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View Full Version : does HDD cable length matter???



chadc281
09-10-2002, 07:09 AM
I read an old article just a second ago describing what udma mode 2 is and how it works. It said that in order to get the capable speed you need to have a cable that is 18" or shorter. Now obviously this is an old article but i've never heard this before. My cables are 24", would i recieve faster HDD speeds with a shorter cable?

Thanks!

FLaCo
09-10-2002, 08:11 AM
I have been told from a few here to keep it under 18" if possible. After that data transfer rates may suffer a bit.

bigjackusa
09-10-2002, 09:16 AM
It's more a rule of thumb I think. It doesn't make data transfer faster with a shorter cable, but the 18" recomendation is to insure that there is no data corruption or loss. The longer the cable, the greater potential for damaged data streams. It has been my experience that these types of limitations are rather conservative figures. (I use some 24" ide cables too. I have used longer scsi cables than recommended without problems as well.) I would think that they probably look at, say a thousand computers and try 18" cables. They find no problems. They try 24" cables and 3 have problems. Since these recommended specs are looked to even by organizations with mission-critcal info, they suggest an 18" limit.

Wiggo
09-10-2002, 11:16 AM
Yes 18" ones are fine but I've had to replace quite a few 24" ones though due to bad signal degeneration. :smokin:
<center>:cheers:</center>

Gilad
09-27-2002, 07:19 PM
Usually at home you will not have any problems, but when writing the specs they had in mind production plants that may have quite a bit of EMI (Electro Magnetic Interference).

sKuLLsHoT
10-01-2002, 11:40 AM
it can be slower, maybe not noticable all the time, but it is, this is something to do with the way data is sent along the ide interface, apparantly a data signal is bounced back down the ide cable to let things know when its safe to send more data, and when the cables longer, it can cause the equivalent of a network broadcast storm...although on amuch tinier short-lived version..

{PoSeIdOnAs}
10-09-2002, 06:47 AM
and if you use the rounded cables that are twisted and shielded with aluminum or copper , the extra length I bet causes fewer problems than the 80's type ribbon cable....also assuming you get the cable from some respectable company (all cables are *not* the same with the rounded ones).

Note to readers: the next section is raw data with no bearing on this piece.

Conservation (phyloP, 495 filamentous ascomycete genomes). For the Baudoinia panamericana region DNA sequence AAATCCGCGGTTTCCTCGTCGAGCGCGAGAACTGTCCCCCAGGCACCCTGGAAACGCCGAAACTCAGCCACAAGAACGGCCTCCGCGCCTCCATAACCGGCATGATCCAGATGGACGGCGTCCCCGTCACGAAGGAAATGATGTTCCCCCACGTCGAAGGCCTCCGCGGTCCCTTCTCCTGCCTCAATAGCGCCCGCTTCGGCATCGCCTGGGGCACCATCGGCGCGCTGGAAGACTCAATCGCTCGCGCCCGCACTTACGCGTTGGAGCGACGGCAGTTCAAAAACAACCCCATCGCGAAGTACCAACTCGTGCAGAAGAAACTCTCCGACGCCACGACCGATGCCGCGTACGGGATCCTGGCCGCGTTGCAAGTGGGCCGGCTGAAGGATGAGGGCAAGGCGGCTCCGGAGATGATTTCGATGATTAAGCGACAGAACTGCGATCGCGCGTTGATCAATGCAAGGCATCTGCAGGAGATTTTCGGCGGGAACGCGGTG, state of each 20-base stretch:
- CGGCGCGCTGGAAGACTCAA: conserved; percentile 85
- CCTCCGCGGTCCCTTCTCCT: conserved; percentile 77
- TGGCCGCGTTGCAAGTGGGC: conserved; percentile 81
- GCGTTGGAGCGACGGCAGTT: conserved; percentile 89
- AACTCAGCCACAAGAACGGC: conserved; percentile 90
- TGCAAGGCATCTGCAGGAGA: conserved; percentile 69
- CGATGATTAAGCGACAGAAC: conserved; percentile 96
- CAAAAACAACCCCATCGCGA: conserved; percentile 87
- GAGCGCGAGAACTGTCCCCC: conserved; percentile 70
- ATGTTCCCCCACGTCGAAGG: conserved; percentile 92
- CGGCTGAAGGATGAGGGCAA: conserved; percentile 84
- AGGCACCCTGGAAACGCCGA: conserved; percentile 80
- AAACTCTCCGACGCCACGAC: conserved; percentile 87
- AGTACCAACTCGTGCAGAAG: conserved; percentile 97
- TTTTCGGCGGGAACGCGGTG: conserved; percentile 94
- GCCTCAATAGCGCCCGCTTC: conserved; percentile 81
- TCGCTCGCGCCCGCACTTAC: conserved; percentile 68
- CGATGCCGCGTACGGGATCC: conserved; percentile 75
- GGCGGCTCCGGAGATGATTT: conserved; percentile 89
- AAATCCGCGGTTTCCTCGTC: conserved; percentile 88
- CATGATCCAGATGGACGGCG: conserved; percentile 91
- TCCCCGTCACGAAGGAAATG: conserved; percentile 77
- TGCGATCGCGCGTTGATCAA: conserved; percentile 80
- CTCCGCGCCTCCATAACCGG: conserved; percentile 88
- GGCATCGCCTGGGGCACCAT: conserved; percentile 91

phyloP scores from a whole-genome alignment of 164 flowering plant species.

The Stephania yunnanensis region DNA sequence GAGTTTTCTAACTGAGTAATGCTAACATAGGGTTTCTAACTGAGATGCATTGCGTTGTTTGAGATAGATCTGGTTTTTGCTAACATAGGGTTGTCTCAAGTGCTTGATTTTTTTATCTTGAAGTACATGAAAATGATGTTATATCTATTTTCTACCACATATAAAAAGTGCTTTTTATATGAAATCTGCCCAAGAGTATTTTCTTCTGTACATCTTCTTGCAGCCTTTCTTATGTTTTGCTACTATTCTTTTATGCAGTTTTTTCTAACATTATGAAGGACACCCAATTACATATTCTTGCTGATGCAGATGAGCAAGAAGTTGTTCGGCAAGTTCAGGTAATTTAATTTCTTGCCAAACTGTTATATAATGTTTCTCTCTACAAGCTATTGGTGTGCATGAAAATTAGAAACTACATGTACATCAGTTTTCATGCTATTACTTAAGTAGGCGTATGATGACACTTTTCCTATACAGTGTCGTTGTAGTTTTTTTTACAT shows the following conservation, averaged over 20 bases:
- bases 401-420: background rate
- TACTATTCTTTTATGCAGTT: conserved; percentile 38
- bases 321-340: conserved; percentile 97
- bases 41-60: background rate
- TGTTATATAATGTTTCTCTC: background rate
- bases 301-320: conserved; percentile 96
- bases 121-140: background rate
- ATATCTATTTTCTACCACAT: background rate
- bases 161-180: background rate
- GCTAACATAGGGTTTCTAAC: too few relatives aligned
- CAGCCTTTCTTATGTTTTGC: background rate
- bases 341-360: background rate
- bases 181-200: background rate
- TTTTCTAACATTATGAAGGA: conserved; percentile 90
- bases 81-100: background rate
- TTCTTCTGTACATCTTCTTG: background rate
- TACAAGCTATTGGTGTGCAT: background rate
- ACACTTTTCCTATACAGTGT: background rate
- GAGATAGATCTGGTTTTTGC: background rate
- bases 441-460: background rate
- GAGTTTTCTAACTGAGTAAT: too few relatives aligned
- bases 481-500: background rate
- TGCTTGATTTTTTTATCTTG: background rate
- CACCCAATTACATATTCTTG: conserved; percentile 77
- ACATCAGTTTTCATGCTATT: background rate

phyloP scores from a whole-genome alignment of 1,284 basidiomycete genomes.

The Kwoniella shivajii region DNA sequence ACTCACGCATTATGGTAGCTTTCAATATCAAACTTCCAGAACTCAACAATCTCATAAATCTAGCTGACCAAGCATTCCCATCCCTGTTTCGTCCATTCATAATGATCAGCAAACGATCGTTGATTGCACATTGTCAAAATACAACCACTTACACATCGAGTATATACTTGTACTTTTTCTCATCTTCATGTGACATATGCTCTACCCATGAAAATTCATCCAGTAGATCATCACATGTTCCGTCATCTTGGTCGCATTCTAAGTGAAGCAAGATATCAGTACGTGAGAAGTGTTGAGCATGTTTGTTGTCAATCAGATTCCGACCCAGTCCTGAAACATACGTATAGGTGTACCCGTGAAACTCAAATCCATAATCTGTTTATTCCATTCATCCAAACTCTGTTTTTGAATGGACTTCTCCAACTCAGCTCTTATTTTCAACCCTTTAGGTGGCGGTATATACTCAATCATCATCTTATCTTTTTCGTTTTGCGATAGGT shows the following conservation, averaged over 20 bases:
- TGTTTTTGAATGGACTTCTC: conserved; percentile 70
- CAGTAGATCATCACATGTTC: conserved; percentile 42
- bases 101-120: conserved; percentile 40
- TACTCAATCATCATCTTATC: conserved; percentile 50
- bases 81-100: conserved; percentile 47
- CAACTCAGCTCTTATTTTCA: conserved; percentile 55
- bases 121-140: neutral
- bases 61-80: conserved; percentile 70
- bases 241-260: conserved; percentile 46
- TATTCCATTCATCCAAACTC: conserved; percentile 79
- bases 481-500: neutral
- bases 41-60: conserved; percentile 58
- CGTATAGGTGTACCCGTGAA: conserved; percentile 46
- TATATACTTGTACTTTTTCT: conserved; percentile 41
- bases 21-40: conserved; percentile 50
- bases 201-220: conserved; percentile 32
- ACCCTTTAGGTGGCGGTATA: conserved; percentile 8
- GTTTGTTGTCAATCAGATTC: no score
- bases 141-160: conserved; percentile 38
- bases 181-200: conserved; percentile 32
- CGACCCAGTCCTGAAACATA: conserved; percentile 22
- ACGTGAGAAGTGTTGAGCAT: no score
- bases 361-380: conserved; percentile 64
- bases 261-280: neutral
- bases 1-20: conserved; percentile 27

Mine is from Vantec and it is "silver" (clear basically) with aluminum mesh covering the cable in between the heads with the wires twisted to reduce cross-talk between them. I have this connecting both my burner and CDROM drive since last november and so far not a single problem ever encountered...and everything is flying just like it did with the ribbon cable.

If you use non-twisted cables it causes cross-talk and drives will "fall off" the My Computer window !!! Meaning they disappear because interference is causing some rather strange anomalies :laugh: And the sheilding protects the cables from any outside interference as well.

Seagate cables are real good as well. But now that I found out I can actually, and i hope without slowdown, put my single HD on one of the RAID channels with the ZIP on the other RAID channel, and then have my burner on IDE channel 1 with the CDROM on IDE channel 2, I'll be getting yellow ones for the RAID channel and another clear one for one of the regular IDE channels.....


but yeah smaller cable lenght *always* improves data reception no matter how good the cable it, in the real world, has its own wire resistance and this always decreases data integrity as it travels along. It may seem negligeable but something is bound to happen one day:cantfocus